Over a cuppa, my mother in law mentioned that she was chucking out a dehumidifer this weekend and had already replaced it. This was a shock to me since it hadn’t started it’s journey to Worthing tip via my shed yet. Time to intervene.
Aparently it had overflowed water all over the floor and had cut out and not restarted. It had probably been left to its own devices in their cellar, totally neglected in the run up to its demise.
Before worrying my toolbox, I usually plug things in and press buttons to see what happens. When connecting this dehumidifier to the mains, it fired-up and seemed to run perfectly. Strange.
Looking at the device in more detail revealed three tell-tale LED lights (cooling, empty the tank and running). The tank was removable from the front and featured a small float operated level which married up to a small microswitch. The idea being that when the water rose to the top, the switch would be activated by the float and the machine would cut out safely, all being well.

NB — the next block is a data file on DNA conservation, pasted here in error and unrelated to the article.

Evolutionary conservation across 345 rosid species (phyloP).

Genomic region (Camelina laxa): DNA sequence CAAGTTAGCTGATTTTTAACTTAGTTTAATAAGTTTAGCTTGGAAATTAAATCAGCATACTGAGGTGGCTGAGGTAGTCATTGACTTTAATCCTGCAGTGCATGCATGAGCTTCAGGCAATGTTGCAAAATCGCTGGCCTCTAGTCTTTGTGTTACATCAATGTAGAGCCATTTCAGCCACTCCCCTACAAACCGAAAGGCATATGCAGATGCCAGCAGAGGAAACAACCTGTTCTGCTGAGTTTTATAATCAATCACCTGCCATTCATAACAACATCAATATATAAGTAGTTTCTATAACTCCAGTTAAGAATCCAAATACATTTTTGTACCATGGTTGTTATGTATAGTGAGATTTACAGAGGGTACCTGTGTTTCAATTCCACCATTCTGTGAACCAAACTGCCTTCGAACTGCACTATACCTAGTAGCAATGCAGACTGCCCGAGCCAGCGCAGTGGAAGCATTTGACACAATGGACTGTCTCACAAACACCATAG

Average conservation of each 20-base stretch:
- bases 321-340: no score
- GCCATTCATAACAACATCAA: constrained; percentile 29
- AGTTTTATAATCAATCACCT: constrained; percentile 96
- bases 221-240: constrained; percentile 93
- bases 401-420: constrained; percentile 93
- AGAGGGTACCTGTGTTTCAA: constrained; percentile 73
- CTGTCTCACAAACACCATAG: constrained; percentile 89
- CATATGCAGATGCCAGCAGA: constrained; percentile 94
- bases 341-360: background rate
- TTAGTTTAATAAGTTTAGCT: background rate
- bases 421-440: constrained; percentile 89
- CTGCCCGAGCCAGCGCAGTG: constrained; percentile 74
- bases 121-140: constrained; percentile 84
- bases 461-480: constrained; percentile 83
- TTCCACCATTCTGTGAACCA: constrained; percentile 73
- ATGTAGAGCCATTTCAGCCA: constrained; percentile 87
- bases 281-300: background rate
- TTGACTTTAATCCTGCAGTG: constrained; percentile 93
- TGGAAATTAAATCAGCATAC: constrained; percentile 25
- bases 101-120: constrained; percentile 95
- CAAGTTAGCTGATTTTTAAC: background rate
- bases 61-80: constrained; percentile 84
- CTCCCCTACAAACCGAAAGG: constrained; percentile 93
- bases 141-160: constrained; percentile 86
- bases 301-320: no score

The lever mechanism on the float seemed to be stiff and all that was required to restore service was a good clean with a brush and Fairy liquid and some silicone spray, once dried.
While giving the unit a general inspection, I noticed dirt in the units’ grille. Fortunately, the grille had a removable filter which had clearly never been cleaned, so in effect had been chocking the dehumidifer in normal operation. Bad news.
Piecing the evidence together in my mind surrounding the causes of failure, I came up with the following theory. The float had failed, causing the unit to leak. The unit had then run hot, probably for a while and had probably tripped a thermal protection fuse. I have no evidence for the latter idea as I never opened up the unit fully, but the theory fits the sequence of events.
In any case, the dehimidifier now switches on and switches off when full and doesn’t seem to run hot. I was pleased with that. I wasn’t so pleased that my in-laws wanted the unit back.
Cost of replacement: Circa £100. Cost of repair; cleaning stuff.